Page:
Another Review at MyShelf.Com

Jim the Boy

by Tony Earley


In Jim the Boy, which was written prior to The Blue Star (also reviewed on Myshelf), Tony Earley starts the story of Jim, when Jim is about 10 year old. Earley gives us the same sense of time and place that we found in The Blue Star, but the actions in Jim the Boy are of a time more simple than those found in the sequel, which covered events of Jimís life seven years later.

Earley's statement that he wrote a children's book for adults is more applicable to this novel than his later one. In this age of graphic language, it is a rare treat and credit to the author that no overt violence or sex is found in the book.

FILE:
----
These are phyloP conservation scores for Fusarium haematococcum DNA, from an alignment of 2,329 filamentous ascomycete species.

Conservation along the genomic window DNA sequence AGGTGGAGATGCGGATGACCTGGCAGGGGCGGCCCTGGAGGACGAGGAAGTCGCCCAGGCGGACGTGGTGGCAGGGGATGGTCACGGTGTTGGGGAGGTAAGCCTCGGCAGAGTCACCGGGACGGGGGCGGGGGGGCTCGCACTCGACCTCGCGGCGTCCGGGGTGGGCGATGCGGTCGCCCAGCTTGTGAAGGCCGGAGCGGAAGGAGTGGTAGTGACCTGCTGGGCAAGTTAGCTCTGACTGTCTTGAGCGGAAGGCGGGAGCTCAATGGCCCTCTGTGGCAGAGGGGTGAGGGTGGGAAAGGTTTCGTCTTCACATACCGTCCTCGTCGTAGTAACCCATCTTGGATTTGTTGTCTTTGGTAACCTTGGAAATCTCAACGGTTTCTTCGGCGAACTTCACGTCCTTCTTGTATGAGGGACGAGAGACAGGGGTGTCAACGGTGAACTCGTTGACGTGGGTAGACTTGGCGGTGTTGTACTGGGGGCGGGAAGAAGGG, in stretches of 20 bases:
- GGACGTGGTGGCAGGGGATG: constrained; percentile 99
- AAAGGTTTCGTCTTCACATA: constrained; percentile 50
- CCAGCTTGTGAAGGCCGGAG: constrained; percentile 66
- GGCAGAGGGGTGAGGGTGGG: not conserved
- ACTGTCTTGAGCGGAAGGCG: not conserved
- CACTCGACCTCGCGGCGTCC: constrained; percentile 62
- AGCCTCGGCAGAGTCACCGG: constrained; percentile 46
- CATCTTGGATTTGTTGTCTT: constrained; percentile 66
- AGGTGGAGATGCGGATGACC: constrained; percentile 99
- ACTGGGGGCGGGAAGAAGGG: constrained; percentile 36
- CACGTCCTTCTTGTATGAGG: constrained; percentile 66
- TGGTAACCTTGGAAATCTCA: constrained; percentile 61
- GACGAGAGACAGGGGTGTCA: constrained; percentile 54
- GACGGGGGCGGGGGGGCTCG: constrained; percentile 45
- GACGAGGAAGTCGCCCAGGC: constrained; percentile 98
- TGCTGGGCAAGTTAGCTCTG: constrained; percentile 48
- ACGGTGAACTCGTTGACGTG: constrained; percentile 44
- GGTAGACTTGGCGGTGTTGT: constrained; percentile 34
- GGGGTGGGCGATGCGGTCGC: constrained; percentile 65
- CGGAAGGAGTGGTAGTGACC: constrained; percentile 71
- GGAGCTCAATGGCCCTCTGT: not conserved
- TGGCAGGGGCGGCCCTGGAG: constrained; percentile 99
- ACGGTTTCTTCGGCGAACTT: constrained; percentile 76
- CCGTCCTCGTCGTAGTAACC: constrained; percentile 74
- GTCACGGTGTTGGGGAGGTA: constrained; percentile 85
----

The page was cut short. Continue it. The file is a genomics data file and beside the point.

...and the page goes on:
Again, the plot is a simple one. The novel tells the story of a young man coming of age in a very remote and peaceful North Carolina town. There is nothing astonishing about the actions and descriptions found in the novel, unless we look back and think, "Yes the times and events were wonderful but we failed to recognize it."

One strength of this book is how it deals with childhood events and yet does not become childish. Few readers will be offended by the descriptions and dialogue found in this wonderful story of a boy who lived in a more peaceful and calmer time.

The Book

Back Bay Books / Hachette
April 1, 2001
0316198951 / 978-031698950
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The Reviewer

Willie Elliott
Reviewed 2009
NOTE: Reviewer Willie Elliott is's "Before the Title" columnist, covering non-fiction books and related subjects.
© 2009